O. Solomon and E. Fridman, New stability conditions for systems with distributed delays, Automatica, 49 (2013), 3467-3475.  doi: 10.1016/j.automatica.2013.08.025.  Google Scholar

[16]

T. VicsekA CzirókE. Ben-JacobI. Cohen and O. Shochet, Novel type of phase transition in a system of self-driven particles, Phys. Rev. Lett., 75 (1995), 1226-1229.  doi: 10.1103/PhysRevLett.75.1226.  Google Scholar

Figure 1.  Consensus and periodic consensus with a uniform distribution delay. $ \varphi(s) = \frac{1}{\tau} $, $ k^* = \frac{\pi^2}{2} $(Tab. 1). According to Theorem 2.1, if $ \tilde{\lambda}\tau(1-\frac{8}{9})<\frac{\pi^2}{2} $, the system achieves a consensus(left:$ \tilde{\lambda} = 9\pi^2 $ and $ \tau = 0.3 $). When $ \tilde{\lambda}\tau(1-\frac{8}{9}) = \frac{\pi^2}{2} $, the system achieves a periodic consensus(right: $ \tilde{\lambda} = 9\pi^2 $ and $ \tau = 0.5 $)
Figure 2.  Consensus and periodic consensus with an exponential distribution delay. $ \varphi(s) = \frac{\alpha e^{\alpha\tau}}{e^{\alpha\tau}-1}e^{\alpha s}(\alpha = 2,\tau = 1) $, $ k^* = 116.7278 $. The critical condition is that $ \tilde{\lambda}\tau(1-\frac{8}{9})<116.7278 $. Thus, the left one is a consensus($ \tilde{\lambda} = 270 $ and $ \tau = 1 $) and the right one is a periodic consensus($ \tilde{\lambda} = 1050.5502 $ and $ \tau = 1 $)
Figure 3.  Consensus and periodic consensus with a Gamma distribution delay. $ \varphi(s) = \frac{\alpha^2e^{\alpha\tau}}{e^{\alpha\tau}-\alpha\tau-1}|s|e^{\alpha s} (\alpha = 2,\tau = 1) $, $ k^* = 3.8152 $. Similarly, the left one is a consensus($ \tilde{\lambda} = 13.5 $ and $ \tau = 1 $) and the right one is a periodic consensus($ \tilde{\lambda} = 34.3368 $ and $ \tau = 1 $)
Figure 4.  Consensus and periodic consensus with a Gamma distribution delay. $ \varphi(s) = \frac{\alpha^3e^{\alpha\tau}}{2e^{\alpha\tau}-(\alpha\tau+1)^2-1}s^2e^{\alpha s} (\alpha = 2,\tau = 1) $, $ k^* = 2.7019 $. The left one is the case $ \tilde{\lambda} = 9 $ and $ \tau = 1 $. The right one is the case $ \tilde{\lambda} = 24.3171 $ and $ \tau = 1 $
Figure 5.  Consensus and periodic consensus with a Bernoulli distribution delay. $ \varphi(s) = 0 $ for $ s\in (-\tau,0] $ and $ \varphi(s) = 1 $ for $ s = -\tau $, $ k^* = \frac{\pi}{2} $. The left one is the case $ \tilde{\lambda} = 9\pi $ and $ \tau = 0.3 $. The right one is the case $ \tilde{\lambda} = 9\pi $ and $ \tau = 0.5 $
Figure 6.  Clustering consensus with a uniform distribution delay. $ \varphi(s) = \frac{1}{\tau} $, $ k^* = \frac{\pi^2}{2} $. According to Theorem 2.1, if $ \tilde{\lambda}\tau(1-\frac{5}{6}) = \frac{\pi^2}{2} $, the nodes in Group 1(blue line) achieve a consensus and the ones in Group 2(red line) achieve a periodic consensus(left: $ \tilde{\lambda} = 6\pi^2 $ and $ \tau = 0.5 $). When $ \tilde{\lambda}\tau(1-\frac{13}{15}) = \frac{\pi^2}{2} $, the nodes in Group 1(blue line)achieve a periodic consensus and the others in Group 2(red line) are divergence(right: $ \tilde{\lambda} = \frac{15\pi^2}{2} $ and $ \tau = 0.5 $)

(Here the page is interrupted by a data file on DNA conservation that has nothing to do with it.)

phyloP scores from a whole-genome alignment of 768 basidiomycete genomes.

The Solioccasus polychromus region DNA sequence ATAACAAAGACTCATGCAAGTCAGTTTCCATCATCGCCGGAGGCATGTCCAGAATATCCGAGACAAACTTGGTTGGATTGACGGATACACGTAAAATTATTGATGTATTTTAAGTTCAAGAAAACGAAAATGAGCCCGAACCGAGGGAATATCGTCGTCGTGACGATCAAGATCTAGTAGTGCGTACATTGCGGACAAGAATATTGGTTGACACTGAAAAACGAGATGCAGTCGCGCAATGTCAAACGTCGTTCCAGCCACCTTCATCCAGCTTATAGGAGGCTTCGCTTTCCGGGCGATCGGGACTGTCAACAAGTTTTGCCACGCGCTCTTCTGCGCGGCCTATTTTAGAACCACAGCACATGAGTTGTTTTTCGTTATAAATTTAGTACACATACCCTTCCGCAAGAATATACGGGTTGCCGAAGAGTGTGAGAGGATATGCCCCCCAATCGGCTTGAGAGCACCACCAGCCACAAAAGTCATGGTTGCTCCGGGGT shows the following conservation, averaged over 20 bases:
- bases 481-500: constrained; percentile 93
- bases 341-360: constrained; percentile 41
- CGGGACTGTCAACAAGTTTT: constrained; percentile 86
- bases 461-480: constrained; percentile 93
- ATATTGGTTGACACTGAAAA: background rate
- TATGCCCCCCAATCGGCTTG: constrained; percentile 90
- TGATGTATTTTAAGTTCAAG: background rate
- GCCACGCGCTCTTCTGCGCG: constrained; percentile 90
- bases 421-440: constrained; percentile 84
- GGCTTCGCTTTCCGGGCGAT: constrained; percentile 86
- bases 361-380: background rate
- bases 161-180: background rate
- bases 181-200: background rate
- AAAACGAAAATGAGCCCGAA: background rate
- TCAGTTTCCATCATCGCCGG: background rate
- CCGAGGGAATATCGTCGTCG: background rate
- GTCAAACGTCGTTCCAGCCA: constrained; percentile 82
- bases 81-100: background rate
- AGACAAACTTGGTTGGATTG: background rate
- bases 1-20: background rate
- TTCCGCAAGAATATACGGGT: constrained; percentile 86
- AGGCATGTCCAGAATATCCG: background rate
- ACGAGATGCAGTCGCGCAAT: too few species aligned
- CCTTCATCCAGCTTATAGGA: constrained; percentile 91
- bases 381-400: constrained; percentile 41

Figure 7.  Clustering consensus with an exponential distribution delay. $ \varphi(s) = \frac{\alpha e^{\alpha\tau}}{e^{\alpha\tau}-1}e^{\alpha s}(\alpha = 2,\tau = 1) $, $ k^* = 116.7278 $. Similarly, the left one is the case $ \tilde{\lambda} = 700.3668 $ and $ \tau = 1 $, which is that Group 1(blue line) achieves a consensus and Group 2(red line) achieves a periodic consensus. The right one is the case $ \tilde{\lambda} = 875.4585 $ and $ \tau = 1 $, which is that Group 1(blue line)achieves a periodic consensus and Group 2(red line) is divergence
Figure 8.  Clustering consensus with a Gamma distribution delay. $ \varphi(s) = \frac{\alpha^2e^{\alpha\tau}}{e^{\alpha\tau}-\alpha\tau-1}|s|e^{\alpha s} (\alpha = 2,\tau = 1) $, $ k^* = 3.8152 $. In the case of $ \tilde{\lambda} = 22.8912 $ and $ \tau = 1 $, the nodes in Group 1(blue line)achieve a consensus and the others in Group 2(red line) achieve a periodic consensus(left). In the case $ \tilde{\lambda} = 28.614 $ and $ \tau = 1 $, the nodes in Group 1(blue line)achieve a consensus and the others in Group 2(red line) are divergence(right)
Figure 9.  Clustering consensus with a Gamma distribution delay. $ \varphi(s) = \frac{\alpha^3e^{\alpha\tau}}{2e^{\alpha\tau}-(\alpha\tau+1)^2-1}s^2e^{\alpha s} $ $ (\alpha = 2,\tau = 1) $, $ k^* = 2.7019 $. In the case of $ \tilde{\lambda} = 16.2114 $ and $ \tau = 1 $, the nodes in Group 1(blue line)achieve a consensus and the others in Group 2(red line) achieve a periodic consensus(left). In the case $ \tilde{\lambda} = 20.2643 $ and $ \tau = 1 $, the nodes in Group 1(blue line)achieve a consensus and the others in Group 2(red line) are divergence(right)